No, it isn't that Romney's experience *automatically* qualifies him. It's that we need someone who understands how the economy works to fix what ails it. That someone is not Obama.
I agree that Romney’s financial experience alone does not “uniquely qualify” him to be President, but his qualifications are much better and much more relevant to the job and the road ahead than were Obama’s. While you claim, Ryan, that my statement is not logical, it certainly is not illogical to believe that. Romney has created a legacy of success – with his Governorship, with the Olympics, with Bain Capital. He has been extremely successful in all his endeavors. Obama has created a legacy of . . . well, Nothing. Other than somehow, someway deceiving the nation into electing him to be President, Obama has done nothing to distinguish himself.
“…but because he has offshore bank accounts…” - Pelosi has offshore bank accounts, so does Debbie Wasserman-Schultz and many other democrat “leaders.” Why is it wrong for Romney but acceptable for democrats to have offshore accounts? (And you accuse me of hypocrisy?)
“…pays less in taxes than much less wealthy people do…” – Romney pays the proper amount of taxes for his income, and he donates massive amounts of his money to charities. After deducting his donations, he pays 15% on his net capital gains (his only source of income) just as the Federal Tax Code requires. If the democrats succeed in increasing this to 28% as they are trying to do, then Mr. Romney will pay 28%.
Trey, I might be able to agree with your statement except for the fact that after nearly four years, we are still suffering from the problems that Obama “inherited.” He had four years and he has Failed. There is no reason to believe he will do better in the next four years than he has done in the last four years.
If I had a choice between an Obama with private sector experience and an Obama without that experience, I would choose the Obama with private sector experience. It is not unreasonable to say that experience tends to provide some insight.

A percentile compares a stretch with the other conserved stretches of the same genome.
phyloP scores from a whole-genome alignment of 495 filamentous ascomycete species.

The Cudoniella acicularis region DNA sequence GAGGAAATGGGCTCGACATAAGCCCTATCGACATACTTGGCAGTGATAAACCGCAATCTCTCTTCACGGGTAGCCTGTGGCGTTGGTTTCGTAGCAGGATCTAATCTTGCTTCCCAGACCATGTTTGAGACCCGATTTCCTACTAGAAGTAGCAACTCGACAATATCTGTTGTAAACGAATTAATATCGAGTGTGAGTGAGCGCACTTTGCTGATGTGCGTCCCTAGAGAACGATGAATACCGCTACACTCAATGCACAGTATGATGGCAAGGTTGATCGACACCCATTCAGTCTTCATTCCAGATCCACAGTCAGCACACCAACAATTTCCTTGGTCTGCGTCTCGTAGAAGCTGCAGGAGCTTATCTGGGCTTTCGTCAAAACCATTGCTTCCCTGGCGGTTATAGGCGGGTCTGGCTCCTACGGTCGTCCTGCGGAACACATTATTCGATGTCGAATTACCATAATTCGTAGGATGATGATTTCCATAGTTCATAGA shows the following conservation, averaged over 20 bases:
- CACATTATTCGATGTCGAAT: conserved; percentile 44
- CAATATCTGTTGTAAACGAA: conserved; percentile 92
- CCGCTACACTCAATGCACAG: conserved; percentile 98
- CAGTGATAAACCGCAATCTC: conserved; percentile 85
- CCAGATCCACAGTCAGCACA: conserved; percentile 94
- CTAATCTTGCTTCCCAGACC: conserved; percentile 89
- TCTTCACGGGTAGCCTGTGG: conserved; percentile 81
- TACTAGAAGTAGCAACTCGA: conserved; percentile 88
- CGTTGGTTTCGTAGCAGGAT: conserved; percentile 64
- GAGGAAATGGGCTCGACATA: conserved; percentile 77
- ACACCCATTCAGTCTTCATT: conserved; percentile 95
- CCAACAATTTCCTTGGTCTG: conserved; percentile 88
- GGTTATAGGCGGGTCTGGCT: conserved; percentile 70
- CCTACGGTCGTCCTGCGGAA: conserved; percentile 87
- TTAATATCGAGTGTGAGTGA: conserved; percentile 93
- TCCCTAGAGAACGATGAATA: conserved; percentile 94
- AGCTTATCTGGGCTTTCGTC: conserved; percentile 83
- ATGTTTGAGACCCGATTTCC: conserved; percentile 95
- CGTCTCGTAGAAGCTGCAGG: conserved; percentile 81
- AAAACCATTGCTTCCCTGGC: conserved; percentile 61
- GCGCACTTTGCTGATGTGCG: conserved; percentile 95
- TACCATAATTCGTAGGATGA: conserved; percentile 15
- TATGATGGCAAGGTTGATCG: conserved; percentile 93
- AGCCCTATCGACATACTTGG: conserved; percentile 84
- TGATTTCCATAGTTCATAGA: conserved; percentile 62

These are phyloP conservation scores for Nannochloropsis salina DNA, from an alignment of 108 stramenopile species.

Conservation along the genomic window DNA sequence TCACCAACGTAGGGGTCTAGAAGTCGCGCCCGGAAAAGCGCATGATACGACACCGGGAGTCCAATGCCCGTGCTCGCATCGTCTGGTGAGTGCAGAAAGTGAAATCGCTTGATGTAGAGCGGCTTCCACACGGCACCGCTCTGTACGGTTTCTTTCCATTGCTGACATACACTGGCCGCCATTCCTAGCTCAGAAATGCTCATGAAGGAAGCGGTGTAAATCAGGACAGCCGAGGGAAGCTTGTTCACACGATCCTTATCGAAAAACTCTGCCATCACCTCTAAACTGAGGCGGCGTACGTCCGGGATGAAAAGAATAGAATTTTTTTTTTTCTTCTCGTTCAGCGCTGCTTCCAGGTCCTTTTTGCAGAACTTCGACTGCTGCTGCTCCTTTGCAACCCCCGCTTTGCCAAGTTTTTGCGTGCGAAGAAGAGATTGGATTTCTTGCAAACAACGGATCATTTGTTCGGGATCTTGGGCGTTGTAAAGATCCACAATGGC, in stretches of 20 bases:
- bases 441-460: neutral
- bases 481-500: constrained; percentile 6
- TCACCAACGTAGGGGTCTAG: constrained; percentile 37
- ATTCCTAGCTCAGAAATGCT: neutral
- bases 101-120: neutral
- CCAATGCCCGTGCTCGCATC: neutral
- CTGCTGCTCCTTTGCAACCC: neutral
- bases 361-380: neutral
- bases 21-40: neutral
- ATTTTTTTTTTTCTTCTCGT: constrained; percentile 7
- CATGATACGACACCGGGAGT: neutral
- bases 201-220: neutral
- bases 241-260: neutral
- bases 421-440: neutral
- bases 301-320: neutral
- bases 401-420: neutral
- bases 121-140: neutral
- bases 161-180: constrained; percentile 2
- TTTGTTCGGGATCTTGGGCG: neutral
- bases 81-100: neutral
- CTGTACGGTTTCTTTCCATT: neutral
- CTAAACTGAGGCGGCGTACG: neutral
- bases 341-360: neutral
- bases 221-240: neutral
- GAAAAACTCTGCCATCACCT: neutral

However, if we are going to speculate about what Romney will accomplish as a president because of his experience, it makes more sense to examine what he accomplished as a governor--not what he accomplished as a businessman. The role was more recent, more relevant to the presidency, and showed how he would act given his private sector experience.
Alternatively, we could just ignore the candidates' experience and focus on their policies. Isn't that what matters? If Romney had the same experience but supported Obama's policies, conservatives would not vote for him, so his experience is clearly of secondary importance at best.
"He states very clearly that profit-seeking behavior is less noble and less moral than other activities like community organizing."
That is hardly controversial. Profit-seeking in itself is for personal gain, which people usually contrast with altruistic or "moral" desires. Even many conservatives and libertarians would not dispute this, but claim that, regardless of the motivations behind it, profit-making can be good for everyone. Obama agrees, but, like most Americans, believes that we ought to curb the harms of unchecked profit-seeking.
I have not read his books, but I would guess that the "enemy camp" described as the private sector is really more to him an ideology of "I get mine, you get yours." Correct me if I am wrong.
"While you claim, Ryan, that my statement is not logical, it certainly is not illogical to believe that. Romney has created a legacy of success – with his Governorship, with the Olympics, with Bain Capital."
His success as a governor is disputable, but that is precisely the record that should be under scrutiny if we are to look at past experience and behavior at all.
"Other than somehow, someway deceiving the nation into electing him to be President..."
Deceiving? Really? He was a liberal Democrat who followed two terms of George W. Bush and faced a candidate who chose Palin to be his Vice President. It is not a surprise that he won.